I recently saw an idea via a friend of a friend, and I love it! The concept is a cross Christmas tree, cleverly called a CROSS-mas Tree. Now we have this display in our church building too.
When I first saw the cross Christmas tree, I thought, “That’s awesome! It’s one more way to remind us what Christmas is all about. I must get my hands on that so other people can see Jesus through it.” The idea also made me realize that finding Christ in Christmas doesn’t have to be an uphill battle.
A Closer Look at the Cross Christmas Tree
As it turns out, I was able to go one step further. The idea intrigued me so much that I connected with its creator, Darren Howard, and his wife, Karley. Here’s a peek at our conversation:
What was your inspiration for this CROSS-mas Tree?
Darren: I wanted something for my family and household to remember Jesus more specifically. The normal Christmas tree is a very symbolic thing for many people, but when I look at it by itself, I don’t get what it represents. When Jesus was born for us, He wasn’t just some special kid; He was our Savior. I wanted something Christmas-like that symbolized this. So I thought I’d make a cross-shaped tree because it would be more visually engaging. I had a lot of prodding of the Spirit to work on this. It was a real God thing.
How did that play out, from idea to making your first one?
Darren: I first had the idea about four year ago, right around Christmas. A whole year went by, and then the next year I got kidney stones and wasn’t able to work for a week. God slowed me down and stopped me, reminding me of the idea. So I used that time to create the first prototype and displayed it at my house. After I got married, life got busy again. But then I finally buckled down this year and realized it was time to make a hard push to get more out there. That came from people who saw the trees and kept asking me how much I saved doing it myself. Then i realized nothing of this size or nature was available. So we have a patent on its design and hope to serve churches and households with it.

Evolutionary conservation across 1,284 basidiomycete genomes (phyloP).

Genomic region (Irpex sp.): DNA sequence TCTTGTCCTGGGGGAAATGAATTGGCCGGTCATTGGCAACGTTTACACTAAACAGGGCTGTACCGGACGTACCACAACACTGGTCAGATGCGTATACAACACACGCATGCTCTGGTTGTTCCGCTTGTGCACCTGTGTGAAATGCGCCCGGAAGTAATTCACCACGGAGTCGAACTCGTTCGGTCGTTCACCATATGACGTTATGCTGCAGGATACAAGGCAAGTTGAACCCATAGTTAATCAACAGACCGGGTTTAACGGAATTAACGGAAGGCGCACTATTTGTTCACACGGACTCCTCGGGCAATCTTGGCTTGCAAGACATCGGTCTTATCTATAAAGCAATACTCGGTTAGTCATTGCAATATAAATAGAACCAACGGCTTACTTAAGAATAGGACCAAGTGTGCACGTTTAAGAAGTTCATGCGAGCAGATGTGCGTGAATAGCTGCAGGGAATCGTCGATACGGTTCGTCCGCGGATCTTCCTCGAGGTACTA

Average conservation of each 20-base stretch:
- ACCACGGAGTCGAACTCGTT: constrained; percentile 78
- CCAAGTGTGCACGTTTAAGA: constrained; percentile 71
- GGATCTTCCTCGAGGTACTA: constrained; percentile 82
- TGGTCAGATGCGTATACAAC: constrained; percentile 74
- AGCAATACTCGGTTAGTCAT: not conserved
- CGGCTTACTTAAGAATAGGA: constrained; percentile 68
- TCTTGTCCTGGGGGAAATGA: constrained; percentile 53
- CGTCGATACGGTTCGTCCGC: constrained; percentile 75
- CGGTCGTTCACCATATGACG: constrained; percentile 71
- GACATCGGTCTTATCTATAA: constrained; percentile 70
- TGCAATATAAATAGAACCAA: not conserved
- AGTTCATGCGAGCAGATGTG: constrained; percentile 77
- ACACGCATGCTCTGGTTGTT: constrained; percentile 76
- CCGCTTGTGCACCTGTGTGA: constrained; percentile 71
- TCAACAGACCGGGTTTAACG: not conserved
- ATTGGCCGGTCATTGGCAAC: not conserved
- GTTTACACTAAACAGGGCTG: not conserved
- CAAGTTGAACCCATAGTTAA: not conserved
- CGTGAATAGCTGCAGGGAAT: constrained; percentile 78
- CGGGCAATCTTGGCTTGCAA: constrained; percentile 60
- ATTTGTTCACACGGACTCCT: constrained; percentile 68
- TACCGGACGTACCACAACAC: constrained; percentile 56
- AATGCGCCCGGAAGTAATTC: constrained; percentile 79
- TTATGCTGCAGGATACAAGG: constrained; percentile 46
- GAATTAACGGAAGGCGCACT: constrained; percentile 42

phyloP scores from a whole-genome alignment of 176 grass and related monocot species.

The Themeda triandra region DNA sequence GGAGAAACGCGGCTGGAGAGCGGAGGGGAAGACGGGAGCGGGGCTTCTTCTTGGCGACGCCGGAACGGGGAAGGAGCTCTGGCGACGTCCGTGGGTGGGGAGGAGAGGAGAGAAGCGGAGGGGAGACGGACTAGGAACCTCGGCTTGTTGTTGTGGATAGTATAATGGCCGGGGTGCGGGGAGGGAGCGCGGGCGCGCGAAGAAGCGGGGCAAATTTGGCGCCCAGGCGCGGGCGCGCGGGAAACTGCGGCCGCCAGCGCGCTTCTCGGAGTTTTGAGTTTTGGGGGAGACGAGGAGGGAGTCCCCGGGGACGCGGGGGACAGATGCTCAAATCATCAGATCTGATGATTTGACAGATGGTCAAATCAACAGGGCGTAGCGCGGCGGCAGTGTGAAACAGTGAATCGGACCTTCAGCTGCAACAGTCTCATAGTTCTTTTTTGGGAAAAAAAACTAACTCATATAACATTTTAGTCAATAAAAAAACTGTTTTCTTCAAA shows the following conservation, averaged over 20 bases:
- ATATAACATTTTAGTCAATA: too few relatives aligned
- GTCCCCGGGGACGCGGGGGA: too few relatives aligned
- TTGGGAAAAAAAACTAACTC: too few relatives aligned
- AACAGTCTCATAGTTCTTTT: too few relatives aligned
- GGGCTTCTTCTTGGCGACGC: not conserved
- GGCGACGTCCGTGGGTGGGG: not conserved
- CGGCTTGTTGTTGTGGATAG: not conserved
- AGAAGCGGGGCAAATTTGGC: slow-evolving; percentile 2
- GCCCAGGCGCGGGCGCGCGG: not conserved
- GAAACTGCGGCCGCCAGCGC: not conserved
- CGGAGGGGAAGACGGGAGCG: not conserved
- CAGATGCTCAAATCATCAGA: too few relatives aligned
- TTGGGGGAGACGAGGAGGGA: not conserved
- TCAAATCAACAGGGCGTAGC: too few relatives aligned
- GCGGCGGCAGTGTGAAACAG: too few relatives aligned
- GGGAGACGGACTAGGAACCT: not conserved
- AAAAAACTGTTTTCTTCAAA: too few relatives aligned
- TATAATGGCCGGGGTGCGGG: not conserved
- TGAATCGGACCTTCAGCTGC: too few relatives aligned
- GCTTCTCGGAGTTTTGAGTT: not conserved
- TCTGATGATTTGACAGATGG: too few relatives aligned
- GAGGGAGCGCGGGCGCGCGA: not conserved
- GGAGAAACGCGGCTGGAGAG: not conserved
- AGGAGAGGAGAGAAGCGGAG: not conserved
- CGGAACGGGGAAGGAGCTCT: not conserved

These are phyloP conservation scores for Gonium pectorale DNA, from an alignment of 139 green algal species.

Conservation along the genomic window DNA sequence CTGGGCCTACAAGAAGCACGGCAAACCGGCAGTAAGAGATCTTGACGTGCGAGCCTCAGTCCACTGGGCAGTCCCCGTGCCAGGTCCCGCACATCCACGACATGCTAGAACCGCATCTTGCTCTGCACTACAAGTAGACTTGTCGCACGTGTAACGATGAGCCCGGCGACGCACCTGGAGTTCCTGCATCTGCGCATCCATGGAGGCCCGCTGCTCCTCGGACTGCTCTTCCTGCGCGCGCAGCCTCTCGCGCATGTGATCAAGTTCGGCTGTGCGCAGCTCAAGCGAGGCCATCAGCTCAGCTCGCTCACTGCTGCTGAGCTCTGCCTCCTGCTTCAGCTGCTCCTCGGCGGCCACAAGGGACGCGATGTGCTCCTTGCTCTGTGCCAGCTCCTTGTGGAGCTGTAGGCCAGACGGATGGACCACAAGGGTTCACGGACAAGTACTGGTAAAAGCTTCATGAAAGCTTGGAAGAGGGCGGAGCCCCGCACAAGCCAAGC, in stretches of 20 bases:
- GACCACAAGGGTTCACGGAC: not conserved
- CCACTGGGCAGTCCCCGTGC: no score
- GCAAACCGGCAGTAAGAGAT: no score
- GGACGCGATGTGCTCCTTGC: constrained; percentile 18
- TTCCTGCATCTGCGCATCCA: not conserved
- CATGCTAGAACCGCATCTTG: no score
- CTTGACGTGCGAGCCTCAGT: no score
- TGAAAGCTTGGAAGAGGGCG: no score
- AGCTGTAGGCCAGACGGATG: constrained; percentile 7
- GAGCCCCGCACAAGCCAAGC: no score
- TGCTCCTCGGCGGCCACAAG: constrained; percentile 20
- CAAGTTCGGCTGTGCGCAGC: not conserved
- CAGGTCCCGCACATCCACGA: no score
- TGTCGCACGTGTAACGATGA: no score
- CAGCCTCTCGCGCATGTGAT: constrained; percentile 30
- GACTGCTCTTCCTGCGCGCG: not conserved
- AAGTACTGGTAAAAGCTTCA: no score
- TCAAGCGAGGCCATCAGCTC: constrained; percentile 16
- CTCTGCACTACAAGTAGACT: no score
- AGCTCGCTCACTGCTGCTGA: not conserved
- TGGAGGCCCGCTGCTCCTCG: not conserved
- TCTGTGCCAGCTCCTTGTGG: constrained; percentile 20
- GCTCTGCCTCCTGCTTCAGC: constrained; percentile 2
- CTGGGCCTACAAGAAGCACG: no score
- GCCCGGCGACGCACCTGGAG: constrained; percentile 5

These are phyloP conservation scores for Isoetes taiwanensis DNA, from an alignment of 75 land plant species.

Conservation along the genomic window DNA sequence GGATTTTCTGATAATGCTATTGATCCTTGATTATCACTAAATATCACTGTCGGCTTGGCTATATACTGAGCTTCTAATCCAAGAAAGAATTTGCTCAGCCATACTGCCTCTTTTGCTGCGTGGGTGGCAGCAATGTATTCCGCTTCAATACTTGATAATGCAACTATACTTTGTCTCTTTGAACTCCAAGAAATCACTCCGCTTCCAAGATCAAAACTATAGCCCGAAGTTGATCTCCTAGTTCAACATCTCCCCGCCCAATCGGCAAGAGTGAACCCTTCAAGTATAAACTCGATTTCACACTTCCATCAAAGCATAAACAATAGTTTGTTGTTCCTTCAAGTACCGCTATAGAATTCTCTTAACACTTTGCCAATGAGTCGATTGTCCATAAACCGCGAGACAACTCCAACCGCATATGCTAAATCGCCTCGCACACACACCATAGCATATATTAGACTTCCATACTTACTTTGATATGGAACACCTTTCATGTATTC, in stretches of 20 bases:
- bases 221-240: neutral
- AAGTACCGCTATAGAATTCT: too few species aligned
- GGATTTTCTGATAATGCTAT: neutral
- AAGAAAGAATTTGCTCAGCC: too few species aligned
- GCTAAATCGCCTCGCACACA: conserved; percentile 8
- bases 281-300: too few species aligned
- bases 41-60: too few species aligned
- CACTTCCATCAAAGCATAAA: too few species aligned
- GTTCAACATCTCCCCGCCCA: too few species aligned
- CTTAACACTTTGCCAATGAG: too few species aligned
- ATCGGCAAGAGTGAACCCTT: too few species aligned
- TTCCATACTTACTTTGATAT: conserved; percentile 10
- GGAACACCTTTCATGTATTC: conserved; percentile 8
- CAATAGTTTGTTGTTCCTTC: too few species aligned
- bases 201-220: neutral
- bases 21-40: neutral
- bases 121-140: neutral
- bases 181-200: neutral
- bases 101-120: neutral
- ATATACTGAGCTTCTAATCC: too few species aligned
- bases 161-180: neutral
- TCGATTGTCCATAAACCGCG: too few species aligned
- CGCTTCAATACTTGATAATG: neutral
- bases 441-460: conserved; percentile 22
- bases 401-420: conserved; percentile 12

What comments have you heard from people?
Karley: We have a lot of friends over to our house, and this cross Christmas tree gives us another way of opening up to share Christ’s love with them. Not all of them are believers. It’s a great way to share the Gospel with them.
Darren: I also have a niece and nephew who visit, and I’ve never had anything that visually draws them in to Jesus and who He is. Everything is so visual in their generation. So it’s cool when they see a CROSS-Mas tree and have their own takeaways from it. They’ve asked questions about its shape. That helps us help them think about Christ’s birth, what gift-giving represents, etc. It’s not just about the presents. This display pushes them to think about why we give presents. It’s more of a visual aid as to why we do that.
I like how this can help our church focus in on Jesus. I imagine tit will help countless people hone in on Him during worship.
Darren: A lot more Christians do seem to magically pop up around church [during this season]. The cross Christmas tree helps the nominal Christian transition into Christmas more. They see crosses and they get more serious. It engages them to challenge people more to consider the symbolism. I don’t think a lot of people realize the history of evergreens, either. Their needles are resistant to fire in ways other trees aren’t. They have the hardest of bark. They hold up against almost anything. In the Old Testament, people put pine branches in the Tabernacle. It’s such a great symbol of eternal, non-dying life. That symbolism wrapped up in a cross represents Christ. Until I did research, I didn’t realize some of that stuff.
This idea is so simple yet so profound. What do you think of the cross Christmas tree? Would you want one for your church or youth room?
Tony Myles is a multi-faceted ministry veteran, conference speaker, and author with a passion for the future of the church. He’s served that calling as a Senior Pastor and Youth Worker, and leads the Student Ministry Team at Riverside Church in Big Lake, MN…and he really likes smoothies.
This article originally appeared here.